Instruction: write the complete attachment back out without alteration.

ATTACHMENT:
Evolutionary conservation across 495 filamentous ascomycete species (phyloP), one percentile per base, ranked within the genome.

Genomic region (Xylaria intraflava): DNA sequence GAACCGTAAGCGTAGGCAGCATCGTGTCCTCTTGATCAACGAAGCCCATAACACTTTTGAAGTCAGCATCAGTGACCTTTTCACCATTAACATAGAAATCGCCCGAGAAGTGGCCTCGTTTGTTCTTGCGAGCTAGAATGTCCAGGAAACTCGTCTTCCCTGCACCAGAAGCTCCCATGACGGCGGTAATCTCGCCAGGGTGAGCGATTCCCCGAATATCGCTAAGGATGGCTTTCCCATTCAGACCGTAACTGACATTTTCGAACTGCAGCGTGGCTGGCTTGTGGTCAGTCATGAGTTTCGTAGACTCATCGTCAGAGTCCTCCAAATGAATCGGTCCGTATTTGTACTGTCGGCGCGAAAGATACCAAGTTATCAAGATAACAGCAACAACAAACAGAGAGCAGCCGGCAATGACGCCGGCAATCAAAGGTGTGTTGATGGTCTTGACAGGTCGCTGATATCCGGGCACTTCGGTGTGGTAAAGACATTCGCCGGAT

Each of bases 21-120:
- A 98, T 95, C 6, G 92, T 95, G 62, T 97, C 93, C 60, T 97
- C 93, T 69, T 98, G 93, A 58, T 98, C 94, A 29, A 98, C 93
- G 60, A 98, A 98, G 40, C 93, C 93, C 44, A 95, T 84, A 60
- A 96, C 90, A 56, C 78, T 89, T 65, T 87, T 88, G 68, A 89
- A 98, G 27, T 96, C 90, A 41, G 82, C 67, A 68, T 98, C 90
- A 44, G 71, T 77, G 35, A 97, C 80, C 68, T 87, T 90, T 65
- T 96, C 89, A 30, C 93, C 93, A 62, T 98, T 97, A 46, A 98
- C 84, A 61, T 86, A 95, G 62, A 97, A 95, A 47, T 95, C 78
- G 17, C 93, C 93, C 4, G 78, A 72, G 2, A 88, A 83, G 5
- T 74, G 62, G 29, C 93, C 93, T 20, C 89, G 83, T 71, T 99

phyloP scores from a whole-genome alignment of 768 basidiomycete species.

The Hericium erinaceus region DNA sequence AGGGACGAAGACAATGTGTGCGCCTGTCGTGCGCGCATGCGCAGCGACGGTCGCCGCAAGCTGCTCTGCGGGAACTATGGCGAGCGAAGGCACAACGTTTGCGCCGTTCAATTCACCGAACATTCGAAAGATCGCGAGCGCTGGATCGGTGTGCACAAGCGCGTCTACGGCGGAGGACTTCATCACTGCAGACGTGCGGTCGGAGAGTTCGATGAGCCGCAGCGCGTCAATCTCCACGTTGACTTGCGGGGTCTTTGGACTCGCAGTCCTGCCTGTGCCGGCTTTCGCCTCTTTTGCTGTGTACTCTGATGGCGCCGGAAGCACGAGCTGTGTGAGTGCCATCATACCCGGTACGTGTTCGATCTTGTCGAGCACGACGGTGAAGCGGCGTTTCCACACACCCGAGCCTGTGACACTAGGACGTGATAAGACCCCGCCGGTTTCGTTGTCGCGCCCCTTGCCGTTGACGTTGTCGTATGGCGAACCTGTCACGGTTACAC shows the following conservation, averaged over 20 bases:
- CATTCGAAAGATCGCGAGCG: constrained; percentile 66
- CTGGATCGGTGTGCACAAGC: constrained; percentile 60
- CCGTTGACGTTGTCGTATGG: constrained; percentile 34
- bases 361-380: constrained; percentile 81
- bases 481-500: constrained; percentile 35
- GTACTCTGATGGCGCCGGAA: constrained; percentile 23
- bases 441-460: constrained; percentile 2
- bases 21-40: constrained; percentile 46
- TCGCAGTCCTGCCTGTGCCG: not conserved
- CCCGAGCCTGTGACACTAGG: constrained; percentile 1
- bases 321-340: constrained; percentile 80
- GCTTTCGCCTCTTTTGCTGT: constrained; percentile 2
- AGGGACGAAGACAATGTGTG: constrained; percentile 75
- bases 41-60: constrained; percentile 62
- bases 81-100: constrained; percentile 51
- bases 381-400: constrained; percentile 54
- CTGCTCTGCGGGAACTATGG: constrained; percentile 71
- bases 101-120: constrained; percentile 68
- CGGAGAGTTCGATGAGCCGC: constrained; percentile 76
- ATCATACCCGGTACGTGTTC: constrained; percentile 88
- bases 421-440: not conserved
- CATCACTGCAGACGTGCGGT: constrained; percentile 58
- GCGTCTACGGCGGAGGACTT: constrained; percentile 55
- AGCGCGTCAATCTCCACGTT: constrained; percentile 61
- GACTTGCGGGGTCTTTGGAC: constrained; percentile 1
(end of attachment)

Evolutionary conservation across 495 filamentous ascomycete species (phyloP), one percentile per base, ranked within the genome.

Genomic region (Xylaria intraflava): DNA sequence GAACCGTAAGCGTAGGCAGCATCGTGTCCTCTTGATCAACGAAGCCCATAACACTTTTGAAGTCAGCATCAGTGACCTTTTCACCATTAACATAGAAATCGCCCGAGAAGTGGCCTCGTTTGTTCTTGCGAGCTAGAATGTCCAGGAAACTCGTCTTCCCTGCACCAGAAGCTCCCATGACGGCGGTAATCTCGCCAGGGTGAGCGATTCCCCGAATATCGCTAAGGATGGCTTTCCCATTCAGACCGTAACTGACATTTTCGAACTGCAGCGTGGCTGGCTTGTGGTCAGTCATGAGTTTCGTAGACTCATCGTCAGAGTCCTCCAAATGAATCGGTCCGTATTTGTACTGTCGGCGCGAAAGATACCAAGTTATCAAGATAACAGCAACAACAAACAGAGAGCAGCCGGCAATGACGCCGGCAATCAAAGGTGTGTTGATGGTCTTGACAGGTCGCTGATATCCGGGCACTTCGGTGTGGTAAAGACATTCGCCGGAT

Each of bases 21-120:
- A 98, T 95, C 6, G 92, T 95, G 62, T 97, C 93, C 60, T 97
- C 93, T 69, T 98, G 93, A 58, T 98, C 94, A 29, A 98, C 93
- G 60, A 98, A 98, G 40, C 93, C 93, C 44, A 95, T 84, A 60
- A 96, C 90, A 56, C 78, T 89, T 65, T 87, T 88, G 68, A 89
- A 98, G 27, T 96, C 90, A 41, G 82, C 67, A 68, T 98, C 90
- A 44, G 71, T 77, G 35, A 97, C 80, C 68, T 87, T 90, T 65
- T 96, C 89, A 30, C 93, C 93, A 62, T 98, T 97, A 46, A 98
- C 84, A 61, T 86, A 95, G 62, A 97, A 95, A 47, T 95, C 78
- G 17, C 93, C 93, C 4, G 78, A 72, G 2, A 88, A 83, G 5
- T 74, G 62, G 29, C 93, C 93, T 20, C 89, G 83, T 71, T 99

phyloP scores from a whole-genome alignment of 768 basidiomycete species.

The Hericium erinaceus region DNA sequence AGGGACGAAGACAATGTGTGCGCCTGTCGTGCGCGCATGCGCAGCGACGGTCGCCGCAAGCTGCTCTGCGGGAACTATGGCGAGCGAAGGCACAACGTTTGCGCCGTTCAATTCACCGAACATTCGAAAGATCGCGAGCGCTGGATCGGTGTGCACAAGCGCGTCTACGGCGGAGGACTTCATCACTGCAGACGTGCGGTCGGAGAGTTCGATGAGCCGCAGCGCGTCAATCTCCACGTTGACTTGCGGGGTCTTTGGACTCGCAGTCCTGCCTGTGCCGGCTTTCGCCTCTTTTGCTGTGTACTCTGATGGCGCCGGAAGCACGAGCTGTGTGAGTGCCATCATACCCGGTACGTGTTCGATCTTGTCGAGCACGACGGTGAAGCGGCGTTTCCACACACCCGAGCCTGTGACACTAGGACGTGATAAGACCCCGCCGGTTTCGTTGTCGCGCCCCTTGCCGTTGACGTTGTCGTATGGCGAACCTGTCACGGTTACAC shows the following conservation, averaged over 20 bases:
- CATTCGAAAGATCGCGAGCG: constrained; percentile 66
- CTGGATCGGTGTGCACAAGC: constrained; percentile 60
- CCGTTGACGTTGTCGTATGG: constrained; percentile 34
- bases 361-380: constrained; percentile 81
- bases 481-500: constrained; percentile 35
- GTACTCTGATGGCGCCGGAA: constrained; percentile 23
- bases 441-460: constrained; percentile 2
- bases 21-40: constrained; percentile 46
- TCGCAGTCCTGCCTGTGCCG: not conserved
- CCCGAGCCTGTGACACTAGG: constrained; percentile 1
- bases 321-340: constrained; percentile 80
- GCTTTCGCCTCTTTTGCTGT: constrained; percentile 2
- AGGGACGAAGACAATGTGTG: constrained; percentile 75
- bases 41-60: constrained; percentile 62
- bases 81-100: constrained; percentile 51
- bases 381-400: constrained; percentile 54
- CTGCTCTGCGGGAACTATGG: constrained; percentile 71
- bases 101-120: constrained; percentile 68
- CGGAGAGTTCGATGAGCCGC: constrained; percentile 76
- ATCATACCCGGTACGTGTTC: constrained; percentile 88
- bases 421-440: not conserved
- CATCACTGCAGACGTGCGGT: constrained; percentile 58
- GCGTCTACGGCGGAGGACTT: constrained; percentile 55
- AGCGCGTCAATCTCCACGTT: constrained; percentile 61
- GACTTGCGGGGTCTTTGGAC: constrained; percentile 1